WASHINGTON, DC, US — US corn and sorghum exports ticked up in the 2020-21 marketing year based on strong foreign demand and reduced competition, according to a report from the Foreign Agricultural Service of the US Department of Agriculture.
Lowered corn crop output supplies in Brazil and strong demand have set US corn exports for the 2020-21 marketing year to estimate about 73 million tonnes. If realized, it would be the largest US corn export season ever and valued at $17.9 billion, according to the USDA. The previous record was set in the 2017-18 marketing year with 63.7 million tonnes valued at $11.6 billion.
The USDA attributed US corn exports in the 2020-21 marketing year fairing well to reduced competition in Ukraine, smaller harvest in Argentina and expected unfavorable weather in Brazil.
The United States also is seeing diminished competition from China due to increased Chinese feed demand and high corn prices.
“China’s domestic corn prices remain at record levels,” the USDA said. “Reported substantial releases of wheat and rice stocks from State reserves have had no apparent impact on domestic corn prices, presumably because of the poor quality for use in feed rations.”
Looking ahead to the 2021-22 marketing year, US corn exports are anticipated to decline to 62 million tonnes but would still be the third largest on record, if realized.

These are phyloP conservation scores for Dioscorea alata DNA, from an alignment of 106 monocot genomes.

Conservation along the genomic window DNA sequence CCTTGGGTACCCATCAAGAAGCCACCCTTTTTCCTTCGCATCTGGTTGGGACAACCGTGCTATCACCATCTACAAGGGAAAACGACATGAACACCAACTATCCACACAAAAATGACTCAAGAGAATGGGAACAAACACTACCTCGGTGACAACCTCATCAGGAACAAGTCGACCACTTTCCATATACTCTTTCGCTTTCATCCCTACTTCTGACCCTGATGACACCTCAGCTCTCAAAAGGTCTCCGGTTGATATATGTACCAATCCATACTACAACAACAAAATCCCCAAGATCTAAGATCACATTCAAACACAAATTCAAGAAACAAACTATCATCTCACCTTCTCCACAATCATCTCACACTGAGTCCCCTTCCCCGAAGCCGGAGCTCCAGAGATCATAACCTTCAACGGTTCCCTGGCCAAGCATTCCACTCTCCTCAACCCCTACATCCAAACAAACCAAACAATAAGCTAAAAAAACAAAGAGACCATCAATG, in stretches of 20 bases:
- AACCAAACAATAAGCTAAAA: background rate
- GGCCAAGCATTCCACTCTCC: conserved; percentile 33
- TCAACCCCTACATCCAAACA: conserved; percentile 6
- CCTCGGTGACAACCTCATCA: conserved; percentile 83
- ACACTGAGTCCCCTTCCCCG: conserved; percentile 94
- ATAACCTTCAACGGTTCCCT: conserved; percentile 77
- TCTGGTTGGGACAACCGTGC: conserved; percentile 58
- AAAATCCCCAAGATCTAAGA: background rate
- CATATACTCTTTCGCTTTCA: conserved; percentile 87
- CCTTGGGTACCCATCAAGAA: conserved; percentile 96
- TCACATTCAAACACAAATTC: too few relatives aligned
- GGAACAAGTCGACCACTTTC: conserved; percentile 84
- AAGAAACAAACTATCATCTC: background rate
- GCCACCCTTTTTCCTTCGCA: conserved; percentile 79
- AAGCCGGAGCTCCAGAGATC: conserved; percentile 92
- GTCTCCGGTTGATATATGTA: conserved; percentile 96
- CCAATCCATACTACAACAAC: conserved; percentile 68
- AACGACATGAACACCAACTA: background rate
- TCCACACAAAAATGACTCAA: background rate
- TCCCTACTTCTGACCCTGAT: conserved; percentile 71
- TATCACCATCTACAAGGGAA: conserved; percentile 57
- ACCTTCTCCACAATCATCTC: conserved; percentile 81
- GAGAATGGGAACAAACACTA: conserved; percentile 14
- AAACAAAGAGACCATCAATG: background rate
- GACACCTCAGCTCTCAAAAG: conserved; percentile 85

The USDA foresees US corn export competition to be heightened with Ukraine and Russia expecting record harvests and expanded planting areas in Argentina and Brazil.
Despite possible other sources for demand, China is expected to continue purchasing US corn. The USDA forecasts China to purchase 26 million tonnes of US corn in the 2021-22 marketing year.
China also is boosting US sorghum sales. Exports of the commodity could reach the third highest in history in the 2020-21 marketing year with a forecasted total of 7.8 million tonnes.
The USDA noted Chinese purchases accounted for 95% of US sorghum exports in the first seven months of the 2020-21 marketing year.
“In China, imported sorghum has been commonly used as a substitute for corn in feed rations,” the USDA said. “Sorghum imports are not subject to the tariff-rate quota and currently face no technical restrictions that impede trade.”
Rising US sorghum exports are expected to continue in the 2021-22 marketing year as production of the commodity is forecast to be 10.8 million tonnes. About nine million tonnes of that estimate is projected to be exported in the 2021-22 marketing year, possibly creating a record year of sorghum exports since the 2014-15 marketing year.